As with other criminals, terrorists are taking advantage of information and communication technologies to advance their own agendas. The term cyber terrorism features increasingly in the media, despite having been the topic of debate for some time at the government and international level.
Cyber terrorists are an ill-defined group. Some early mentions can be traced back to the Mumbai attacks of 2008. Investigations by the Indian government revealed that the terrorists had used Blackberry phones, Google Maps and VoIP among other ICT tools to plan and coordinate their attacks. More recently, the evolution of sophisticated software and the increasing connectivity of critical infrastructure are offering new tools and targets for cyber terrorists today.
Among the groups that have eagerly taken up electronic arms are the Mujahideen. In 2011, the FBI intercepted an online video featuring an al Qaeda operative calling for ‘electronic jihad’ against the United States. The recent anti-American protests sparked by the tasteless Innocence of Muslim trailer have encouraged the break out of cyber jihadists. Izz ad-Din al-Qassam emerged as a group of self-proclaimed cyber fighters bent on bringing down ‘American-Zionist Capitalists’. Launching DDoS attacks through SYN floods, ICMP, UDP and SSL encrypted attacks, they have managed to affect critical infrastructure including government networks, energy companies and the banking sector.
The problem is that modern cyber terrorists do not have to have an extraordinarily high level of IT expertise; with enough money, they can purchase the most advanced cyber tools available for sale in the online criminal underground. If they want to, they could probably even hire out a criminal service to do the work for them. This has serious consequences for copy cat groups and amateur terrorists: if they can find enough money, perhaps even government backing, they can have the best cyber weapons at their disposal without too much trouble.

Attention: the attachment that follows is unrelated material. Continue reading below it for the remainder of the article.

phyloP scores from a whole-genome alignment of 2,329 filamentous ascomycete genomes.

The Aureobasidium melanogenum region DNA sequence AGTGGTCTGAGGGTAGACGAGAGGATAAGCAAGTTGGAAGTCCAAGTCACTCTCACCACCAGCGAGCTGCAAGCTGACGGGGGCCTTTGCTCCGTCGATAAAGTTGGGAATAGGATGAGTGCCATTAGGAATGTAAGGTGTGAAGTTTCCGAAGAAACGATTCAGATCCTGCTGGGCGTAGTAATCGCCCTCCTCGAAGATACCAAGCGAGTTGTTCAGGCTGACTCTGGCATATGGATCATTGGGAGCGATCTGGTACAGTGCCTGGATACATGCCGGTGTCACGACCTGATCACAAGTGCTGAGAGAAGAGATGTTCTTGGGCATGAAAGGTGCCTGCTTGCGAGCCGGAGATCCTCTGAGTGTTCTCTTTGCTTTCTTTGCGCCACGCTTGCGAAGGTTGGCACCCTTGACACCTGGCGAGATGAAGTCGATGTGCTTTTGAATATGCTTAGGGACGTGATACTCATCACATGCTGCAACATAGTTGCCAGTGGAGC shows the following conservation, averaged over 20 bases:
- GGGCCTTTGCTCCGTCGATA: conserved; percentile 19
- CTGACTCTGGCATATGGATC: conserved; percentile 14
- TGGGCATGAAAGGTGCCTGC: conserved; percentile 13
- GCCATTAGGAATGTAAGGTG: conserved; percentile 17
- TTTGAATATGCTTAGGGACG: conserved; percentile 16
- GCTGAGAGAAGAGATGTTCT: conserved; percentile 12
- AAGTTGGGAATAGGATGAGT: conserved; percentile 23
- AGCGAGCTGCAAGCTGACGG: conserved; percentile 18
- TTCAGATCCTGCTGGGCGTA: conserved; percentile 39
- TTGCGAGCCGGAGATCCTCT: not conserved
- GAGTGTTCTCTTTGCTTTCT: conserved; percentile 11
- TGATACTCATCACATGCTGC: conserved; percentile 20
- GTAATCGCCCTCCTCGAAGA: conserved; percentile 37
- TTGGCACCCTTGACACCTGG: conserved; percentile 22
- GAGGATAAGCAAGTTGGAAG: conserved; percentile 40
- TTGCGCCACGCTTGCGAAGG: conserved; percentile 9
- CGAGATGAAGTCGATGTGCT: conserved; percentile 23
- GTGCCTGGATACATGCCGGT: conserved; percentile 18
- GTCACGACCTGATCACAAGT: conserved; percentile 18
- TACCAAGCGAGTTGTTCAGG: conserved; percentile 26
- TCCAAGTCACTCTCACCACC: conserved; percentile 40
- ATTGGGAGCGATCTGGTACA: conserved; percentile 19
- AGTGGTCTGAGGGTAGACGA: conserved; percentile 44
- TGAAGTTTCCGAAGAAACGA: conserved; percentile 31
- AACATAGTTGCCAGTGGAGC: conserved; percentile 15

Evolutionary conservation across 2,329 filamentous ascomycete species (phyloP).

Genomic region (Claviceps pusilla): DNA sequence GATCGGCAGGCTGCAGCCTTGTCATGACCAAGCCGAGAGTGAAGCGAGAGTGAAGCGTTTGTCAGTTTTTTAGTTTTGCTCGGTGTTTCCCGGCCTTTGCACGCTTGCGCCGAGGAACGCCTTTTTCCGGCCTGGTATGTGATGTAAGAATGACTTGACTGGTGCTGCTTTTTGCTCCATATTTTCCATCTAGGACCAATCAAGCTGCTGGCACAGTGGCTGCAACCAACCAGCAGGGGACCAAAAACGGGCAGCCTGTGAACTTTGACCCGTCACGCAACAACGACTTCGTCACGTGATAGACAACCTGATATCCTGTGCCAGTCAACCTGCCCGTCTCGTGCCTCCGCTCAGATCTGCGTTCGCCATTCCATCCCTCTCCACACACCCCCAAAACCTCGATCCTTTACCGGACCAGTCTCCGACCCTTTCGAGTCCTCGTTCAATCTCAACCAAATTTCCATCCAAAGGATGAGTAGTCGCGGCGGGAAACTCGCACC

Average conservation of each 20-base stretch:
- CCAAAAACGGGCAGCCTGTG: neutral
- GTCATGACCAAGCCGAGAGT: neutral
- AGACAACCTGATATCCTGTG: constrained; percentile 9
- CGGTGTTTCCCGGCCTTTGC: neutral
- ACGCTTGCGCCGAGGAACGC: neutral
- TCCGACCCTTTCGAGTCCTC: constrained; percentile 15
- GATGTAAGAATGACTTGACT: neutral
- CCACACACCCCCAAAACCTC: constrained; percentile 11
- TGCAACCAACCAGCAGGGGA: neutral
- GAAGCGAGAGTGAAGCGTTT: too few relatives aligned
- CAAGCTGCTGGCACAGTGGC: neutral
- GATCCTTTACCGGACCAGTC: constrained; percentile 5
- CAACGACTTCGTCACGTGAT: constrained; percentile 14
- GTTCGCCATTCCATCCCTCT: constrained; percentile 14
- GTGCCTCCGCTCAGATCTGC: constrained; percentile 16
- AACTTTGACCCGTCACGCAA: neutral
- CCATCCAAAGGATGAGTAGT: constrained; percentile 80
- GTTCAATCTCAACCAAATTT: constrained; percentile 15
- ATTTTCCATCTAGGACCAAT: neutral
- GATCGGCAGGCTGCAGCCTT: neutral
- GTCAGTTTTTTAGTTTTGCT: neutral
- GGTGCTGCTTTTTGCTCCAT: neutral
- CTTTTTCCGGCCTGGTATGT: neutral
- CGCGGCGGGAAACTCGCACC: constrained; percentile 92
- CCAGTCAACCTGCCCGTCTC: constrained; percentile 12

Perhaps most disturbingly is the fact that terrorism is a purely destructive activity. Monetary gain and hacker reputation are not part of the agenda. The motivation is to coerce an entity through the use of violent tactics, without regard for civilian safety. For this reason, critical information infrastructure is unfortunately the perfect target – a maximum amount of people can be affected, using readily available tools. Not all is doom and gloom though: for every Baty there is a Deckard. Cyber security experts still have the upper hand and it is just a matter of staying ahead through continued surveillance, prompt detection and fast response.